written and directed by Robert O’Hara
May 15 – June 22, 2013
Behind a tall church pulpit, a fire-and-brimstone preacher delivers a shocking sermon to his congregation. On the tropical sands of a deserted island, two lesbians come together. And at the home of a young boy Sutter, a mother scolds him for reading Jackie Collins romance novels. This is just a taste of playwright Robert O’Hara’s wildly imaginative anthology of sassy lessons in sex ed, a kaleidoscope of sketches that interconnect to portray growing up gay and African-American. With variety-show vivacity, outrageous humor, and real heart and soul, it tests how we talk about human desire and racial stereotypes at home, in church, and on the corner. Shantay! Sashay!
Writer/director Robert O’Hara (Antebellum) has been honored in recent years with an Obie Award, Helen Hayes Award, and the NAACP Best Director Award. The Wilma is thrilled to produce his original work first for Philadelphia audiences with Bootycandy.
PRESS / NEWS
“Bootycandy,” the Wilma Theater’s season-ending production, is going to challenge the sturdiest of theatergoers. It’s a challenge worth meeting.”
— Review in Chestnut Hill Local
“But it demands to be seen, not least for the Wilma’s brilliant production, directed by the author, which on every level — especially its ensemble of five superb actors — could hardly be better.”
— Review in Philadelphia City Paper
“O’Hara has a unique grasp of sound and sense. His dialogue, particularly in the first act has a staccato rhythm, a cadence that has both point and counter point.”
— Review in Daily Local
“People may have been in the aisle during this riotous play, but only because they were falling out of their seats laughing.”
— Review in the Huffington Post
“Truly a play not to be missed.”
— Review in EDGE
“I like history and what was left out of history,” O’Hara said about his works. “Being black and gay, I’m usually left out. I like alternative versions of history and ‘what-ifs’ and how they change how we think about who we are now. I usually play upon what we think we know about ourselves and back track. I feel that the theater is there to play with things and do playful things, and it’s a way to see real life.”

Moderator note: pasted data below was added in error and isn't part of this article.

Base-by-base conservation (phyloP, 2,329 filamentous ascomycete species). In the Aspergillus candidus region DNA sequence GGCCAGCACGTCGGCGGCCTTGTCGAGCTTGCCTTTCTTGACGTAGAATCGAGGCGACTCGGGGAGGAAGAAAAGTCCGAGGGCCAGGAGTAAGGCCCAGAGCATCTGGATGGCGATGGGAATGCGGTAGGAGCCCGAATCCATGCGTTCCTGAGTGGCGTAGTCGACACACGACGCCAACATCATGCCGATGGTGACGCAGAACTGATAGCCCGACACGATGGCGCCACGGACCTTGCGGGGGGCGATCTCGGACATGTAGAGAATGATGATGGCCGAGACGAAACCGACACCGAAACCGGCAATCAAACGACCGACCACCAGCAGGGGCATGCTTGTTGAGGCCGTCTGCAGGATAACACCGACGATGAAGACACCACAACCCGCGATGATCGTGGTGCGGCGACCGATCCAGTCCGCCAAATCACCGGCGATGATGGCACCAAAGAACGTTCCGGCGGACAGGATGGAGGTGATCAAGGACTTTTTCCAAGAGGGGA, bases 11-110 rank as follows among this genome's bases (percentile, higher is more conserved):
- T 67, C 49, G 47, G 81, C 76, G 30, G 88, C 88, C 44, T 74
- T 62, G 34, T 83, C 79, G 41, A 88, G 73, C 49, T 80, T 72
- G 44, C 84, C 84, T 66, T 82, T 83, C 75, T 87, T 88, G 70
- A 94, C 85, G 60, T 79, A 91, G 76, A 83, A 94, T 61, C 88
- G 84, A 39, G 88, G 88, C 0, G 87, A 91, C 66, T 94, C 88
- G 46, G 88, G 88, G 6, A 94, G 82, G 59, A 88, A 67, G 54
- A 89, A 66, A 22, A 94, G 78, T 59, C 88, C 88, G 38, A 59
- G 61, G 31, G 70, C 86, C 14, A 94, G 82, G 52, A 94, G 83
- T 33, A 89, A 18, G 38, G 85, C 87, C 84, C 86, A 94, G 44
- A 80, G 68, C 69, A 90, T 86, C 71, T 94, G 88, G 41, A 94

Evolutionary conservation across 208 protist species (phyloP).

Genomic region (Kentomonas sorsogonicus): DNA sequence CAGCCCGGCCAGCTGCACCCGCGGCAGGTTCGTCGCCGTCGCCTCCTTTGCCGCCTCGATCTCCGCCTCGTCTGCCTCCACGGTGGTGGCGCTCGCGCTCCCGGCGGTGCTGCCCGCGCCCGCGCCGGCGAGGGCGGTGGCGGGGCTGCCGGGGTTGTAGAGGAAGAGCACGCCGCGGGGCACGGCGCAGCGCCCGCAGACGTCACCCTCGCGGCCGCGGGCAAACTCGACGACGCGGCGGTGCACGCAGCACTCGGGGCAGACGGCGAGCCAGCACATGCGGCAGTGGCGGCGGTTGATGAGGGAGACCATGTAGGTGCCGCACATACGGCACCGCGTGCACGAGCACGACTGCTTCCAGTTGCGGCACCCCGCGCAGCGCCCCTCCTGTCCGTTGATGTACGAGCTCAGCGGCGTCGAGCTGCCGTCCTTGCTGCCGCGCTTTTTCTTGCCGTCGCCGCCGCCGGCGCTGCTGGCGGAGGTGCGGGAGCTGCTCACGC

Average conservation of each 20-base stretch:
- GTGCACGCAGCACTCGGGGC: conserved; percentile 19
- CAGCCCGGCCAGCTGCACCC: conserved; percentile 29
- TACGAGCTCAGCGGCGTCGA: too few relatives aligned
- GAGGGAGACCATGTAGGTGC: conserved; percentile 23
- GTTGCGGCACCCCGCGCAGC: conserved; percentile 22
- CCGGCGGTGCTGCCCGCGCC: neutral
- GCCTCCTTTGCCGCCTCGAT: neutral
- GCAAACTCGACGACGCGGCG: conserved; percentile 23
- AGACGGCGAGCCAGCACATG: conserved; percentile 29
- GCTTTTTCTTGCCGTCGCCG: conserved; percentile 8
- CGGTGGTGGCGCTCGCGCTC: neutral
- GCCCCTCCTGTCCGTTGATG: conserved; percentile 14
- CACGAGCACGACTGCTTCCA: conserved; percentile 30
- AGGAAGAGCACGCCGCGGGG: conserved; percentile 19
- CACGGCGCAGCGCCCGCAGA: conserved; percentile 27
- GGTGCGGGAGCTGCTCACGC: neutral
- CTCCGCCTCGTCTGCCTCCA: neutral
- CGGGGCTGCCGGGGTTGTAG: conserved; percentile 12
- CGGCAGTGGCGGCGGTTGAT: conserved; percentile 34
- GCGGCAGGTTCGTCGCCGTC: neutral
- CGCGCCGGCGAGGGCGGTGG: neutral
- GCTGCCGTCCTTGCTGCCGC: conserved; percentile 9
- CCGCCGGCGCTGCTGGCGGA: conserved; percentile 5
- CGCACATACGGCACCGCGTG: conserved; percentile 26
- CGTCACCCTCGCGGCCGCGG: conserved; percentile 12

— Preview Feature from Philadelphia Gay News
“O’Hara brilliantly perceives the common linguistic idioms that link gays and blacks— two groups with little in common other than their shared history of exclusion and persecution— just as, say, Gershwin and Gottschalk sensed the common emotional threads running through the music of blacks and Jews. But O’Hara’s response to this state of affairs is not to lament it but to have a howling good time with it.”
— Review in Broad Street Review
Playwright Robert O’Hara sums up his play “Bootycandy” with the tagline “Everybody is welcome, no one is safe.” Which should serve as fair warning to audiences to expect something that will delight in both embracing and offending their sensibilities.
— Preview Feature in METRO Philadelphia
“The real answer is to find and do something that makes you happy and that means not just theater but your life as well. I have a loving partnership. I like where I live. I have many friends. You can’t make theater, or any one thing for that matter, your whole life. You have to build around it and then you can appreciate what you are doing.”
— Feature on playwright Robert O’Hara